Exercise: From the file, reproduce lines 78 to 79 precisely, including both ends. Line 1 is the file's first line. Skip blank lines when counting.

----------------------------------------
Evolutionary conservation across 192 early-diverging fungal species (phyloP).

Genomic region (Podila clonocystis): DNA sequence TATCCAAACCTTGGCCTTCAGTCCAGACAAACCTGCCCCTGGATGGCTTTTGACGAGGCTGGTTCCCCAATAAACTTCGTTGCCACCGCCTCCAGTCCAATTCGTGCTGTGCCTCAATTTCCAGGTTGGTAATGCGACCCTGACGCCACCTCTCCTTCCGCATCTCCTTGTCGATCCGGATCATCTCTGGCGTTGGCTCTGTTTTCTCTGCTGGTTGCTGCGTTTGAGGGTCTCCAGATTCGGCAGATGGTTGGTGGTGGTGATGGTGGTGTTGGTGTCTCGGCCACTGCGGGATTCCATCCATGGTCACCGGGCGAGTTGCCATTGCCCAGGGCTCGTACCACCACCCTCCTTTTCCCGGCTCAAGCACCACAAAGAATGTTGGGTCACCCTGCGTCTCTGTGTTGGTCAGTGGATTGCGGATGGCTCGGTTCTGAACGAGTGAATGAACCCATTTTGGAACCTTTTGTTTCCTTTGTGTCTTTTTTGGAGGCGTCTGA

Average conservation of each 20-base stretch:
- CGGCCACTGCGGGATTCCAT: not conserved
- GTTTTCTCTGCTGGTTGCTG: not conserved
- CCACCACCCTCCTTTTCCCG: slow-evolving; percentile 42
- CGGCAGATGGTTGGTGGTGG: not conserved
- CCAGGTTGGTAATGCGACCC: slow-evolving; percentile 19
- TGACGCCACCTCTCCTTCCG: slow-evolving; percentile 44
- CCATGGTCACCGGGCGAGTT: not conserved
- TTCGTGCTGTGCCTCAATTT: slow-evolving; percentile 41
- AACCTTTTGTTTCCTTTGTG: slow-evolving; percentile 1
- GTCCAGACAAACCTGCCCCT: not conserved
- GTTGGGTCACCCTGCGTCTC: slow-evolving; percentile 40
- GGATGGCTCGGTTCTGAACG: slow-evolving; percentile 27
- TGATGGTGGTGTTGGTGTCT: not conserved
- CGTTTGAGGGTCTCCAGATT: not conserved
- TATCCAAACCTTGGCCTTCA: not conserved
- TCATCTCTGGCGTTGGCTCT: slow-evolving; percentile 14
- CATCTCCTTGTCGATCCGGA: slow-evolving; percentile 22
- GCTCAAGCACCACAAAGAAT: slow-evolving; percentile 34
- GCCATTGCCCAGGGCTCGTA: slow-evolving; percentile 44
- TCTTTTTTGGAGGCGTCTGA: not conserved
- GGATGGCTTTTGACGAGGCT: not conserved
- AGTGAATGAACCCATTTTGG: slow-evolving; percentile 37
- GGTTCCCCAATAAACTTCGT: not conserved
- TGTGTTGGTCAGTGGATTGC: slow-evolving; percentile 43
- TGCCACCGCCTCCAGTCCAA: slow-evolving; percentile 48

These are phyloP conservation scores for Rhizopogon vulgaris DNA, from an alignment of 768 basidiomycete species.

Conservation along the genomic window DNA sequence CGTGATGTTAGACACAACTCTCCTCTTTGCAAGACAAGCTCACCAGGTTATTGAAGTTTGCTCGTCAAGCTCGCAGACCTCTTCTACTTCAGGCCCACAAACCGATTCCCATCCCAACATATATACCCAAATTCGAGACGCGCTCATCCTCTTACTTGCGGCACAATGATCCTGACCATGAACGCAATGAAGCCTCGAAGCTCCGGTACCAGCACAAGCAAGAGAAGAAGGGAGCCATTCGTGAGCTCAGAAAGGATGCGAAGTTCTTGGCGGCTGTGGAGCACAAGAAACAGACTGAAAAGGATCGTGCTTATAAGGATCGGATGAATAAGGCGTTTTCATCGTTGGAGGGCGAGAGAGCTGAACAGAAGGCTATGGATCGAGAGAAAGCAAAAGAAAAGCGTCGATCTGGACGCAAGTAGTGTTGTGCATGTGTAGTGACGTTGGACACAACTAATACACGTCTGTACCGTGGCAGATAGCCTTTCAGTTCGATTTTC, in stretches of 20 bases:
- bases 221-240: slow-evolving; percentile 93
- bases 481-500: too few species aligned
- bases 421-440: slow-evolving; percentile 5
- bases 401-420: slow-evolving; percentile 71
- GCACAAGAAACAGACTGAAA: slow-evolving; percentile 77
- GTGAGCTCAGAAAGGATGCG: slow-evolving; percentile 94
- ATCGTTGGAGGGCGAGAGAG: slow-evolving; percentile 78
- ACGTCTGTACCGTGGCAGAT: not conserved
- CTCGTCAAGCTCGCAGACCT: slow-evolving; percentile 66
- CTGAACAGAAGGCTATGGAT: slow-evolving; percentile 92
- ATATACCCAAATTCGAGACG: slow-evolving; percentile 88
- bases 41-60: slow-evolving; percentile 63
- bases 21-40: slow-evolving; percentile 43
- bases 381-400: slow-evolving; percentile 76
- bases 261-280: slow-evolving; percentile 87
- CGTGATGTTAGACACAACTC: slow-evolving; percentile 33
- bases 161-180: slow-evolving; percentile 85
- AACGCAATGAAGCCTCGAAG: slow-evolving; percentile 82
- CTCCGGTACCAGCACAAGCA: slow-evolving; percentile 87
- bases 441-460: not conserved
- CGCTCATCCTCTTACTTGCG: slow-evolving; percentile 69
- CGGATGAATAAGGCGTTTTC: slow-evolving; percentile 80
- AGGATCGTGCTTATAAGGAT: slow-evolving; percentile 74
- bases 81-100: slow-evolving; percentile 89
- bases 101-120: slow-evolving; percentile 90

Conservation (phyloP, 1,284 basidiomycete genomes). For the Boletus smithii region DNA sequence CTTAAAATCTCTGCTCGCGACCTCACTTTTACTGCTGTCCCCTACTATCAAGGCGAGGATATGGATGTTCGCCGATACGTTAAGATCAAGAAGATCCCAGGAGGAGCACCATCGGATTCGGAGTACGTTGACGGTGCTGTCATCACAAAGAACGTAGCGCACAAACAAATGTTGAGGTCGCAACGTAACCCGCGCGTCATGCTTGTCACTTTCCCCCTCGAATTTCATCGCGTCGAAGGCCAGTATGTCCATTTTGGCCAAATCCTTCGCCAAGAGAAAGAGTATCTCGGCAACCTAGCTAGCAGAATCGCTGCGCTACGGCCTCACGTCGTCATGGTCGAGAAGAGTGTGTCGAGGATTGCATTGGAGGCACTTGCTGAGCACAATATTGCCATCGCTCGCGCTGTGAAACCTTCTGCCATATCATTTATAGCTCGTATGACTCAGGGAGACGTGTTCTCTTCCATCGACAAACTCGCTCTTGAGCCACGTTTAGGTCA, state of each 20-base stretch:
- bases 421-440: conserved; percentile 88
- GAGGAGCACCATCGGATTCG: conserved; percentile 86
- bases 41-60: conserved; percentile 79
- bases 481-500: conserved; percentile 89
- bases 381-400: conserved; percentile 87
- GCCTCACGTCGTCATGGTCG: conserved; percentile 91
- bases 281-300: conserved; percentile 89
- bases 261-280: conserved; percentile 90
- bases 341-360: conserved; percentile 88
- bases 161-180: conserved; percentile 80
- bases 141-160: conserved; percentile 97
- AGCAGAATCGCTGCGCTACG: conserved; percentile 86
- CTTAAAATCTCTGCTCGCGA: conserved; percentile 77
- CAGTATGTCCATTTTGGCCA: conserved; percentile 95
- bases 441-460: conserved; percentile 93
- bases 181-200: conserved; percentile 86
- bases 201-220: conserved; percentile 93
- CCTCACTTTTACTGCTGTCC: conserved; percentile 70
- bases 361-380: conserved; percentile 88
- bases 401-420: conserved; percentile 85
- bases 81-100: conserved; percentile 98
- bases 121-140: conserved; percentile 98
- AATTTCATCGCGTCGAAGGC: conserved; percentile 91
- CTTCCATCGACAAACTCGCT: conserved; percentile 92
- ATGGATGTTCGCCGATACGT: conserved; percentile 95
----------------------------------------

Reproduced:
- bases 121-140: conserved; percentile 98
- AATTTCATCGCGTCGAAGGC: conserved; percentile 91